Our editor-in-chief Francesca Ohlert asks Stellar contributor Jessica Yu about her poem, SKINZ: A Whitening Facial Mask For Your Skin.
Your poem SKINZ: A Whitening Facial Mask For Your Skin talks about skin whitening beauty products. The absurdity of a beauty regime (and the ‘I’ that commits itself willing to it) are interesting on many levels–cultural, social and physiological. What drew you to examine this routine?
A lot of my white friends that have travelled to Asia have found the skin-bleaching beauty products in Asia amusing or gross (as if tanning products aren’t equally available in Australia and the West). My White friends often feel as if the locals they met on their travels admired their skin and hair and wanted to look like them. This isn’t entirely untrue, but I would explain the Asian obsession with whiteness as stemming from socio-economic rather than racial connotations. In both Eastern and Western cultures, pale-skin has always been a marker for the social elite (those that didn’t have to labour outdoors to earn a living). Even today, I’ve heard of darker skinned Chinese women being mistaken for their paler-skinned sisters’ maids in South-East Asia.
Growing up, I often simply felt as if being pale-skinned equated with being beautiful. It was a bit of a double-whammy from both Chinese beauty ideals and the fact that everyone on T.V. and everyone that was cool was White. Of the masks themselves, I started using them when my cousin, who imports and sells them (outside of completing her final year of high school), offered to give me some if I promoted them in the Australian market. I don’t try and hide my skin colour or anything but I do think I’m more attractive generally when my skin is paler so I choose to use these products occasionally in the hopes that they work, a bit. It’s weird and crazy and a bit taboo for someone who regularly goes on these long postcolonial/feminist rants. But now you know.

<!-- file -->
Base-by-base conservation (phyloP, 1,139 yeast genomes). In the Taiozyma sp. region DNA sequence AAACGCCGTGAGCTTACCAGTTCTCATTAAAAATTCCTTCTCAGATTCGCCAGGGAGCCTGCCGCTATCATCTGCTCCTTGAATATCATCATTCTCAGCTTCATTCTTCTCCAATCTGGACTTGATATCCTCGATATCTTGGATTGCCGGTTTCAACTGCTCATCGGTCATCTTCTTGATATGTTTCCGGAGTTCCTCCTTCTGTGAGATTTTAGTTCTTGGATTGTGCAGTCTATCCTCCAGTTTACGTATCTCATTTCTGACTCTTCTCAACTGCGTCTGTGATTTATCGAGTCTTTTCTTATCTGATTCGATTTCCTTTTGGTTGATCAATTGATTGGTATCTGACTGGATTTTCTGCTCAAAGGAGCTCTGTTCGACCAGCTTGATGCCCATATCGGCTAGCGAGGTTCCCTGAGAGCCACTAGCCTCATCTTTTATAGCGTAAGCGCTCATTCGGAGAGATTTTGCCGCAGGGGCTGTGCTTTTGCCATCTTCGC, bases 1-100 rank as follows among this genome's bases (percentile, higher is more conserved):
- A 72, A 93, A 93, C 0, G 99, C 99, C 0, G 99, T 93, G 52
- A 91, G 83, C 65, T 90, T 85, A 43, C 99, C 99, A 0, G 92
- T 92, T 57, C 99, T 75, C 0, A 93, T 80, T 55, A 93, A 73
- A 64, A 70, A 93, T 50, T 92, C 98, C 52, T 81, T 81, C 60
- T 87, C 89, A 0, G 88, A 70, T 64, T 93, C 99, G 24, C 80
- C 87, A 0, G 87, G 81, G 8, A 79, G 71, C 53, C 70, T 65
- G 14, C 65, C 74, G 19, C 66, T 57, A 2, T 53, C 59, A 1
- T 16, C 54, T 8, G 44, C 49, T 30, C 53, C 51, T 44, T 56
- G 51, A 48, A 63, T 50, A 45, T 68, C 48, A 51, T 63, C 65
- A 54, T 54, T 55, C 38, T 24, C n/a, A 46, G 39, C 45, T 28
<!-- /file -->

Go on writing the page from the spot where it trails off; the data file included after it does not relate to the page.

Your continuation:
Do you often seek poetic inspiration in everyday objects? What do you aim to project onto the ‘ordinary’?
The thing that I find difficult about the concept of “the everyday” or “the domestic” was that it seemed the height of presumptuousness to conceive your own everyday as an objective, universal and all-encompassing “everyday” for everyone. I tried to write everyday objects so they became exotic and objects that might be considered “everyday” in a quotidian manner in response to this problem. I love the idea of responding to everyday objects as if they are art artefacts. I’m a bit of a fool, but I a find thing I see everyday very beautiful and uncanny and lovely. When I realized people were laughing whenever I commented on the magic of milk mixing in with tea and the sadness of that lonely paddle pop stick stuck in a block of coloured ice, I knew these things were worth writing about.
If you had to name one ‘stellar’ female writer, that all our readers should run off and read, who would it be?
Zadie Smith. You can really sink your teeth into her prose. I learnt so much from “On Beauty.” It was so true it hurt my feelings. I also find the simplicity of Garner’s prose really seductive. I find it hard not to elevate her subjectivity to an all-encompassing objectivity. My brain is putty in her hands.
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